Lesson 26: A Tale of Two Hallels: Similarities and Differences Creating the Narrative in Book V
Mizmorim 113-118 (Egyptian Hallel) and 135-136 (Great Hallel)
Why are there two Hallel collections and why are they not placed together as one unit? What can we learn from their specific locations before and after Mizmorim 119-134?
The Egyptian Hallel describes the Exodus and anticipated journey to Yerushalayim; the Great Hallel reflects the universal dream of Israel’s life in the Land of Israel amidst the nations of the world. The break between these wonderful Hallels by the praise of the Torah (Mizmor 119) and the Shirei HaMaalot (120-134) precisely emphasizes the progression from particularity of the Jewish nation to its universal messages for other nations. The entire collection of Mizmorim from 113-136 tells the story of the revival of the Jewish people in Zion following their return from the exile.
Additionally, the two Hallel units are an important part of the Pesach Seder. Contextual interpretation will be used to understand the significant messages of the two Hallels and contribute to our Seder experience.
Mizmor 137 and the Last David Collection (138-145): Unit II of Book V
How do the wish for punishment for Babylon and the last David collection complete the picture for Jewish survival? What are the connections between this mizmor, the previous units of Book V and the last David collection which envision the restoration of the Davidic kingdom and hope for world-wide redemption?
Mizmor 137 describes the sad state of the Jews in exile by the rivers of Babylon, their eternal allegiance to Jerusalem and calls for revenge on the enemies responsible for the destruction. The complex inter-connections between this and the eight mizmorim in the last David collection may be elucidated by contextual interpretation which reveals the flow of the narrative of Book V and its role in the entire Book of Tehillim.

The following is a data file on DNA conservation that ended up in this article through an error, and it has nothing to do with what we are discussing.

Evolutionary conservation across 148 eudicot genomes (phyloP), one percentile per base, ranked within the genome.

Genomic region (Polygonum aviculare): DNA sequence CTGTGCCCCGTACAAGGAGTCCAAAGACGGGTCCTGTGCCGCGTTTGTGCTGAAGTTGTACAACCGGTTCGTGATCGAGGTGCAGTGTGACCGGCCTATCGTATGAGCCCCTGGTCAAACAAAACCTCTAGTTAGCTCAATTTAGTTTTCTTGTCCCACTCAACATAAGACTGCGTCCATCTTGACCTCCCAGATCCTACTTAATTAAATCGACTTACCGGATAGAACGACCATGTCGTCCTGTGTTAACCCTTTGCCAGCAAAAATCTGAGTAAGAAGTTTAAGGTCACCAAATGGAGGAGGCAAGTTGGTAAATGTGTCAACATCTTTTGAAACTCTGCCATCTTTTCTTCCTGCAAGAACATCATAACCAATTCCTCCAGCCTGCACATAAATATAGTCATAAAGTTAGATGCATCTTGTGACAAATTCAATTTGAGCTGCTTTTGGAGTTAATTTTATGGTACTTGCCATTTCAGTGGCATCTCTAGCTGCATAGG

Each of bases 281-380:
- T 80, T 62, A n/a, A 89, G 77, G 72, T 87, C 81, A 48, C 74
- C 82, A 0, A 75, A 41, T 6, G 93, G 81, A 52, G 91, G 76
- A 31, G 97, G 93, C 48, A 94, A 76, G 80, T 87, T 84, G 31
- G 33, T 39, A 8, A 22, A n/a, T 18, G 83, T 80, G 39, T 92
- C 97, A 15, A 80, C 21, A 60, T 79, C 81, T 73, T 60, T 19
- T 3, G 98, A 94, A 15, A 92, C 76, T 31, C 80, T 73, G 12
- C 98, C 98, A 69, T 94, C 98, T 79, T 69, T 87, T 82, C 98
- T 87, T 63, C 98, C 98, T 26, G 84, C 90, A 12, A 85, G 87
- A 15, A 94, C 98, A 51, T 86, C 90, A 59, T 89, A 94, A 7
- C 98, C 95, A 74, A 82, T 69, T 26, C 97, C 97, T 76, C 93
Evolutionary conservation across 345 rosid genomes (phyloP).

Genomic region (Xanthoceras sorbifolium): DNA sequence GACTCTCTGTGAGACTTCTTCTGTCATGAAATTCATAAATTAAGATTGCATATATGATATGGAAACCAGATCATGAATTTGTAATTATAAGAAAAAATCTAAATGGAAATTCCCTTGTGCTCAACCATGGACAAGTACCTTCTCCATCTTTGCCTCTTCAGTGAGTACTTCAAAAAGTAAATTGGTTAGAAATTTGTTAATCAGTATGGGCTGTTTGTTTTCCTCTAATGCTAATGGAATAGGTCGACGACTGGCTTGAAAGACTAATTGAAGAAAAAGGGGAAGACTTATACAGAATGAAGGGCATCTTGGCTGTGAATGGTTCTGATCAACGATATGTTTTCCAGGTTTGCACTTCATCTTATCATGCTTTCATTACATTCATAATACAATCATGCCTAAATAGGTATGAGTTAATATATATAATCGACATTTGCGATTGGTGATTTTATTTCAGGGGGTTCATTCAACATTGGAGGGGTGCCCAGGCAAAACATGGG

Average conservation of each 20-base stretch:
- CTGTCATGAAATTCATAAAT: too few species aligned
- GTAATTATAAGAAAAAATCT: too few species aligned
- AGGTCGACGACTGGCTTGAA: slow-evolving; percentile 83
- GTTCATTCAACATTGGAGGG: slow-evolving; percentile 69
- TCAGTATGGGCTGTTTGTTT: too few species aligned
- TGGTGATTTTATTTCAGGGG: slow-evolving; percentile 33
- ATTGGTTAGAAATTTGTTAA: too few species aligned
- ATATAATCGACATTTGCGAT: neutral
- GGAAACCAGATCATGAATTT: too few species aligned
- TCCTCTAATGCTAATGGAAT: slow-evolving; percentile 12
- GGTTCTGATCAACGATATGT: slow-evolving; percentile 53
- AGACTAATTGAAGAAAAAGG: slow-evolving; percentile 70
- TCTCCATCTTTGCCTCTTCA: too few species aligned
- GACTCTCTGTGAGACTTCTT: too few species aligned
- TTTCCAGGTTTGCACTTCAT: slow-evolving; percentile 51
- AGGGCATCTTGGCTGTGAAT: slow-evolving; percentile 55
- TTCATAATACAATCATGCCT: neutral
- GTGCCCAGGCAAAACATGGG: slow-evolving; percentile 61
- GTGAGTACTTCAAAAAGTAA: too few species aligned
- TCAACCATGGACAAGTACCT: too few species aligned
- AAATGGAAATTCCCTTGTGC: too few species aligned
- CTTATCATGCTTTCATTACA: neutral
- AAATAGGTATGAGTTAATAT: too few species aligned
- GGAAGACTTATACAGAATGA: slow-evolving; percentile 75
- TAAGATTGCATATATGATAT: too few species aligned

Mizmor 145 (Tehila l’David/Ashrei)
Mizmor 145, Ashrei, is said three times on a daily basis every day and on all holidays. What is the special message contained in this mizmor that justifies its multiple recitations and its unique heading "Tehila l’David"?
In this mizmor, the psalmist first blesses God on his own (1-2), in the middle he invites others to join him (10) and in the last line (21) "all flesh" will join King David to praise God. In addition, Mizmor 145 is located at a critical junction in the book of Tehillim; it is the final mizmor in the last David collection (138-145) and, it is also the opening mizmor of the final Hallel unit (145-150). Contextual interpretation will aid in the understanding of this mizmor and its location at the end of the entire Book of Tehillim: While the Egyptian Hallel (113-118) experienced the new exodus from the Exile, and the Great Hallel (135-136) celebrates the Jewish people living in Zion, in the final Hallel (145-150) at the end of this process, David invites all Jews and Gentiles in the world to sing a new song and praise Hashem with him (145); and indeed, this happens gradually in the final Hallel unit which concludes the entire narrative of the book of Tehillim.